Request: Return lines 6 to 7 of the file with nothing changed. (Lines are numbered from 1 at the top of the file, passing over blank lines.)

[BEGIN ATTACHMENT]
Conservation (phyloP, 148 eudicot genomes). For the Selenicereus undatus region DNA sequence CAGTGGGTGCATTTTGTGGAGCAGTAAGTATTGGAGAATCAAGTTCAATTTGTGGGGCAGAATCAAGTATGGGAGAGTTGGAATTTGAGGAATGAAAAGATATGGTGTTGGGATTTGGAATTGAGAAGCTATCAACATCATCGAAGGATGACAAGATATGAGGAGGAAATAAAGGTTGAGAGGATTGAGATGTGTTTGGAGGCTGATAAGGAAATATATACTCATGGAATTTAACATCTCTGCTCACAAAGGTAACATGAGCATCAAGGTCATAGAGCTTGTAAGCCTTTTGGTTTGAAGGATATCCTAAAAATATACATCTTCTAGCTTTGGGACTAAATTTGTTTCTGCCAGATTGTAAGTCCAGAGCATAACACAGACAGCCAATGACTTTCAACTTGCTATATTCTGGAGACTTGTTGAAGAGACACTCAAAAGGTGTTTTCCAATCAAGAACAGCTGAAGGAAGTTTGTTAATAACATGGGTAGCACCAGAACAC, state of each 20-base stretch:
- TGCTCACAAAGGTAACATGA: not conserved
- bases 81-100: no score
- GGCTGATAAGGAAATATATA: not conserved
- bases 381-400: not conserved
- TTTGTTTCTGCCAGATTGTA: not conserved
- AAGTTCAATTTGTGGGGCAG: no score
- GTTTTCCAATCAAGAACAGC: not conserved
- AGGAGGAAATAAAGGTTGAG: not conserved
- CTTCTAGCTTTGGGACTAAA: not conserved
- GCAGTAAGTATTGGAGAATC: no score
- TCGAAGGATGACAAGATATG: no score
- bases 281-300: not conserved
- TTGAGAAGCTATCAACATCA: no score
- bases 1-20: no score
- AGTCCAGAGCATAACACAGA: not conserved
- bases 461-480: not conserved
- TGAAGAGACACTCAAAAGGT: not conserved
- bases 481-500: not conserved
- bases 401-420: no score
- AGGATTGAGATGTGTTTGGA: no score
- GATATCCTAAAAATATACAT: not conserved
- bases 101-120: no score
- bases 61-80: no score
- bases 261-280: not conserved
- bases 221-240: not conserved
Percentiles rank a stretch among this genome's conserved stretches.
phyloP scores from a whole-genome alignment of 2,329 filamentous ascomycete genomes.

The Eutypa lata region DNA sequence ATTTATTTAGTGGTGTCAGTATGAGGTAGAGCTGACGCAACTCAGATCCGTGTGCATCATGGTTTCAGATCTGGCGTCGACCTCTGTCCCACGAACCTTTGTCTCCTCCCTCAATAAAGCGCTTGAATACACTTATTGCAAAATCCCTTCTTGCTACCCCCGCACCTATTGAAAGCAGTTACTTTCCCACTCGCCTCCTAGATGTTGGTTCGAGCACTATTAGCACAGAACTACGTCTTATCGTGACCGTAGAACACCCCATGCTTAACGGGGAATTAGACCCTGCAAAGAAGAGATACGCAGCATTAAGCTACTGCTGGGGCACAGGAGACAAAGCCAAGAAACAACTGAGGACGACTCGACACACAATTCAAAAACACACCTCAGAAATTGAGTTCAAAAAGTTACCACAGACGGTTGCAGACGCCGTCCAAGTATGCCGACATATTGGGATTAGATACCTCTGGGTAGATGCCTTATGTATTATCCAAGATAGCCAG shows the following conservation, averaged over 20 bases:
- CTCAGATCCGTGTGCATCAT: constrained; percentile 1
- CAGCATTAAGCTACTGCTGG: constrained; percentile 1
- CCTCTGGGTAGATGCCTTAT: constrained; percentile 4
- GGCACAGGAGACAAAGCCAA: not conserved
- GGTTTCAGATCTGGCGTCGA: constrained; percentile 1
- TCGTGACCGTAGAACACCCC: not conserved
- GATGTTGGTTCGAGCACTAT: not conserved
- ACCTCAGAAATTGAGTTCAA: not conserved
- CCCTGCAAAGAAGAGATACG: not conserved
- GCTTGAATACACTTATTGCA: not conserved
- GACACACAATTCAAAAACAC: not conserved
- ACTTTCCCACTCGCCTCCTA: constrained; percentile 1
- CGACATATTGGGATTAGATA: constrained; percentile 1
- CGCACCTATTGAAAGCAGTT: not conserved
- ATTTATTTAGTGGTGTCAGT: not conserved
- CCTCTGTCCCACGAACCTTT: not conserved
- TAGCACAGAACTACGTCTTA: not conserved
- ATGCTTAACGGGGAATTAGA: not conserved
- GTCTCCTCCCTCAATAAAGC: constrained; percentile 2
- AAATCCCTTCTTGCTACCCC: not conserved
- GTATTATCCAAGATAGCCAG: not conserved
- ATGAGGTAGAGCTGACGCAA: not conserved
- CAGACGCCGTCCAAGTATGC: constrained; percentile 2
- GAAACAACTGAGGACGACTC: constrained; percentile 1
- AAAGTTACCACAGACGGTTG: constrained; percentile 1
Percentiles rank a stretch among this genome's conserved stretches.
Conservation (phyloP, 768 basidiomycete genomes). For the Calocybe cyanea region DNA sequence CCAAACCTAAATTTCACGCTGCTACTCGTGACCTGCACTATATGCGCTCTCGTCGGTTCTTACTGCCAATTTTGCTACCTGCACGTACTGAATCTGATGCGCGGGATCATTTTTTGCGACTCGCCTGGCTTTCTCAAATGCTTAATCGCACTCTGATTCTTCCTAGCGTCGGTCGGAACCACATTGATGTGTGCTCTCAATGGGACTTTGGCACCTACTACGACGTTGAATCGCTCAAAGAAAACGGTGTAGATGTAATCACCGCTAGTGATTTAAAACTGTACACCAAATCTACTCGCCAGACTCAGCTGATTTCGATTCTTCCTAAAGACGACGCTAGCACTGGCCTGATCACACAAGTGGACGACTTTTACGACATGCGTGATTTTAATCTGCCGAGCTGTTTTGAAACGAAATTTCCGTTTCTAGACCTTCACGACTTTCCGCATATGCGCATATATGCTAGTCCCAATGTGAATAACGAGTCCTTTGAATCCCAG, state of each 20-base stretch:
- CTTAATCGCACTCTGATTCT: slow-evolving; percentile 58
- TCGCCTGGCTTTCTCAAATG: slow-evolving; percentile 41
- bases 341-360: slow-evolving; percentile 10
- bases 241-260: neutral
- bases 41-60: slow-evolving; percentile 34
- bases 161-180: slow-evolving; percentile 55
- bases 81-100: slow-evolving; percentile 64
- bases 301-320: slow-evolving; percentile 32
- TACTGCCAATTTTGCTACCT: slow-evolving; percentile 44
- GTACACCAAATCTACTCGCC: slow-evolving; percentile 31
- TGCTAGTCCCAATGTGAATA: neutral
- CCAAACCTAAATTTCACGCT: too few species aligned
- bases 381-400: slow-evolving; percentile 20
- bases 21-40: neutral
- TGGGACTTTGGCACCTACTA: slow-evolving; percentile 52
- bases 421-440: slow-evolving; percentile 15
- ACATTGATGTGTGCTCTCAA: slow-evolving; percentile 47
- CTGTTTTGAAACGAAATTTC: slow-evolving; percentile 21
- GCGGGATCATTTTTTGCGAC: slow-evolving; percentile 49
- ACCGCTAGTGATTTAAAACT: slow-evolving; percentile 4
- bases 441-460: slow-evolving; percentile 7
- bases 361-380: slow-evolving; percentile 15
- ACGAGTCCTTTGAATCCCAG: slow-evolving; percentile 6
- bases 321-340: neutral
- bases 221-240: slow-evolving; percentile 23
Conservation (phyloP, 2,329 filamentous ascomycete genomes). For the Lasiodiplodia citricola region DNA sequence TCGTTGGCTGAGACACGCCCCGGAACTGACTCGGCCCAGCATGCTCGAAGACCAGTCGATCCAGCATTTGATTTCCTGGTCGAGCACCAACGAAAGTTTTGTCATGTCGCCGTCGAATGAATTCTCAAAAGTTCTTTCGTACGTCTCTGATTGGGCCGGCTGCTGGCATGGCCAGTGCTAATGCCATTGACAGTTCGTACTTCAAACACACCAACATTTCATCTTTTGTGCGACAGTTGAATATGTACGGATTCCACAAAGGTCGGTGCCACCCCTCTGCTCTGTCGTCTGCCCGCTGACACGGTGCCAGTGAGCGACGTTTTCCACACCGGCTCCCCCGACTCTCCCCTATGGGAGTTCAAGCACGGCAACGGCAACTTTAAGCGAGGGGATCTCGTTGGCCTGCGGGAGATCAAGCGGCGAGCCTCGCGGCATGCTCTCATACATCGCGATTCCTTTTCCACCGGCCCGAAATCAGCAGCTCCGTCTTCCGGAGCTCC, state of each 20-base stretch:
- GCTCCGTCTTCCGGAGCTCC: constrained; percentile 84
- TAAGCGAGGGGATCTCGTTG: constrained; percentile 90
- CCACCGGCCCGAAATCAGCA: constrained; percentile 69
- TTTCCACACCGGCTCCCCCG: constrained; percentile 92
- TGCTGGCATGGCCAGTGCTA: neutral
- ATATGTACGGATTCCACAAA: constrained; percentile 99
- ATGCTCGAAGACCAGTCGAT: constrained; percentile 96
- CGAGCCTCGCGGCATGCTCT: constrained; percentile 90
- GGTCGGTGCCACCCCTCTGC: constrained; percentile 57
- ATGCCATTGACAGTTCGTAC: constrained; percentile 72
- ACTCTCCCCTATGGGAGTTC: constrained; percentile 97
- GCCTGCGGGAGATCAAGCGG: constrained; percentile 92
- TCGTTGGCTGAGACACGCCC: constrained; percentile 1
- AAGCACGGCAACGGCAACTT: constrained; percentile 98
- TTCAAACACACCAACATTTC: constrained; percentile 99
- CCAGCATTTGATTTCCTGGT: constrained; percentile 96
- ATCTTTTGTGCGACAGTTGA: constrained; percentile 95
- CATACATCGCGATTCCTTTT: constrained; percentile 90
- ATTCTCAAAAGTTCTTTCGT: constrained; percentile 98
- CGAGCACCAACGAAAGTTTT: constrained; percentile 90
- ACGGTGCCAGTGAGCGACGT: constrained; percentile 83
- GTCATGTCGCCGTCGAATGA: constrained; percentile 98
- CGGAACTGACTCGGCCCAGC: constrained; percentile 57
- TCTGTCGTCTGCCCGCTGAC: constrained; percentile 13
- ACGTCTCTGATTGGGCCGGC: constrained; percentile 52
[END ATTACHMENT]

- TTTGTTTCTGCCAGATTGTA: not conserved
- AAGTTCAATTTGTGGGGCAG: no score